– The young stars (particularly Joel Courtney and Elle Fanning) and old stars do quite well

– I only liked a select few characters, like Charles, even though he was pretty irritating

– It’s well-cast like The Goonies, but the unlike that film, most the characters aren’t anything special

– There are great homages to 1980s Steven Spielberg – it has elements of E.T.: The Extra Terrestrial and The Goonies. There’s a great sense of 80s nostalgia for the 2011 season. The atmosphere is quite great. There’s fine elements of science fiction and a bit of horror

– There are spikes of poignancy within the character development

– The cinematography is fine

– It’s a pretty awesome science fiction mystery that is quite memorable

75/100

Zero Dark Thirty (2012)

Did you know? “00 dark 30” in military terms means an unspecified time in the early morning hours usually when it is still dark outside, usually said as “oh dark thirty” (according to its IMDb trivia page).

Zero Dark ThirtyZero Dark Thirty

Release Date: January 13, 2012 (wide release)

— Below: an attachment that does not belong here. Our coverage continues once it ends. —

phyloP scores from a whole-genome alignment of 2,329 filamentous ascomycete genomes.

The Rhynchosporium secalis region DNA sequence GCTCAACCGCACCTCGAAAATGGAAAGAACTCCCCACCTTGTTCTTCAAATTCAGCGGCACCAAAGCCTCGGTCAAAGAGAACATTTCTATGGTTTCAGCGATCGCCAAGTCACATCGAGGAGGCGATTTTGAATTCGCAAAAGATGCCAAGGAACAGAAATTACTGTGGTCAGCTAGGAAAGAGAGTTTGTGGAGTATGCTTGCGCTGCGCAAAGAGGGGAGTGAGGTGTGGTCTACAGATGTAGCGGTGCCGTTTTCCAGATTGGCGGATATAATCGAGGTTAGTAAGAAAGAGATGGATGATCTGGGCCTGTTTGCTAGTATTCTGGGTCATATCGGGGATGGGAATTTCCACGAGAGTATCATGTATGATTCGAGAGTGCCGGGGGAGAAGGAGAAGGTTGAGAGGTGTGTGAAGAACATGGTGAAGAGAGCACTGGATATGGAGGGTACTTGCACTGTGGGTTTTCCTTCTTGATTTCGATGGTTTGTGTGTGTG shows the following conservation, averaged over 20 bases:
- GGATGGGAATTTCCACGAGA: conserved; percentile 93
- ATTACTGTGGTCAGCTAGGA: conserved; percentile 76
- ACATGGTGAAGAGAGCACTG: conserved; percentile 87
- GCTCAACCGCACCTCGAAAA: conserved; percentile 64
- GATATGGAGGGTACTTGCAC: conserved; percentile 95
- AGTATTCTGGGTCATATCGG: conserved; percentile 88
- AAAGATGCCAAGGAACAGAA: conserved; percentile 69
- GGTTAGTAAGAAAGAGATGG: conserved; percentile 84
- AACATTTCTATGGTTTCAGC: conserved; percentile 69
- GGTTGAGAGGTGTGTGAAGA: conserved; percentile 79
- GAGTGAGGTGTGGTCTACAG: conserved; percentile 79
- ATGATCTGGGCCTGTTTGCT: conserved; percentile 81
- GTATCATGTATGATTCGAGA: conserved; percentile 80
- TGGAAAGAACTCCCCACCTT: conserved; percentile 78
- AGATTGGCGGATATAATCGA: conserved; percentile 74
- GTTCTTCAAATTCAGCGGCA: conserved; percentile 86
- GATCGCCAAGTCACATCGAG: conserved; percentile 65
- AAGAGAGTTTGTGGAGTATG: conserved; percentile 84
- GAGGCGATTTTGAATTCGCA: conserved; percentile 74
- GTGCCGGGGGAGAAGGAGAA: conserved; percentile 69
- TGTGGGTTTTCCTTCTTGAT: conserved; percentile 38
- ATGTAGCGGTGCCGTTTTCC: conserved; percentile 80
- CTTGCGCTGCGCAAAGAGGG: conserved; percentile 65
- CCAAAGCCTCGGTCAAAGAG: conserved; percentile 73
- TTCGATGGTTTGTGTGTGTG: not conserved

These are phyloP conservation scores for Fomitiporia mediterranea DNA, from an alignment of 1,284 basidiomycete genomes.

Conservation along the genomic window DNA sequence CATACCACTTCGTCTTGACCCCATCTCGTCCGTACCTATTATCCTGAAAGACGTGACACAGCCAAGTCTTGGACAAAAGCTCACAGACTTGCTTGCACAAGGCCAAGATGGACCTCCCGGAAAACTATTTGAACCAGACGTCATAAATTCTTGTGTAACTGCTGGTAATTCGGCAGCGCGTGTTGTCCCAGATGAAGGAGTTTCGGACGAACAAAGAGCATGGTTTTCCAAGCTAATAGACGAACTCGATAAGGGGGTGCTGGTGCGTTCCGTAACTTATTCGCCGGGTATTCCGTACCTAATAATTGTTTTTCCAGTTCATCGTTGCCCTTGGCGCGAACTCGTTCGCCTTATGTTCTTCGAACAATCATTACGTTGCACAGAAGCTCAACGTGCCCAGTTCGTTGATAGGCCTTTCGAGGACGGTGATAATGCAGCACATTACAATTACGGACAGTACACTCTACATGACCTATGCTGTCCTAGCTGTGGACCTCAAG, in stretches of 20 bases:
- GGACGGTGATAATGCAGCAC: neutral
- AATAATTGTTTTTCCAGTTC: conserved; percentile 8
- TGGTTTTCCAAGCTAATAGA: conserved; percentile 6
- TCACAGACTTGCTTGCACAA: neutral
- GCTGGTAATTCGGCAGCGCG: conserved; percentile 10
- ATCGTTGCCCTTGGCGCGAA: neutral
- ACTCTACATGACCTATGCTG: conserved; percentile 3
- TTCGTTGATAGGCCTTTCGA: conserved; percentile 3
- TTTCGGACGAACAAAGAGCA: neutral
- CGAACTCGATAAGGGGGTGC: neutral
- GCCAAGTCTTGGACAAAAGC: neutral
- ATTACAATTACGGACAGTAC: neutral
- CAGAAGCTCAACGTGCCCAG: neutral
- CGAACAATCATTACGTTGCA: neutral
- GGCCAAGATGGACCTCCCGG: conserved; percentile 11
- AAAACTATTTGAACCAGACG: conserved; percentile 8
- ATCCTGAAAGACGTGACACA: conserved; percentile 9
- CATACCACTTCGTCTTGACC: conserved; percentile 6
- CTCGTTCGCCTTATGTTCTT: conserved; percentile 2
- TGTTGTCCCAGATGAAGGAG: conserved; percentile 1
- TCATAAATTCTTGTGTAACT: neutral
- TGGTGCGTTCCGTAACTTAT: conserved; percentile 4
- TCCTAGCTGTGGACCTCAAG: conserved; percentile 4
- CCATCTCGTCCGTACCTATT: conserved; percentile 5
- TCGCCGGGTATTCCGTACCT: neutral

Director: Kathryn Bigelow

Stars: Jessica Chastain, Joel Edgerton, Kyle Chandler

Runtime: 157 min

Tagline: The greatest manhunt in history

With Zero Dark Thirty, Kathryn Bigelow proves she is one of the best directors in the business. She is especially one of the best directors to direct a war or history drama.

Zero Dark Thirty is a chronicle of the decade-long hunt for al-Qaeda terrorist leader Osama bin Laden after the September 2001 attacks, and his death at the hands of the Navy S.E.A.L. Team 6 in May 2011.

The only main character, Maya (Jessica Chastain), is followed the closest during this film. The beautiful and talented Chastain does an astounding job of portraying her. She really captures the real feelings she would be feeling. The character is a highly ambitious character whose motivations get fueled by deaths of her friends over the years. As they go through a series of leads, they get to Abu Ahmed, said to be Osama’s messenger. While Maya is the main, and practically only (for the most part), protagonist, Osama is most obviously the antagonist, no matter how hidden he may be.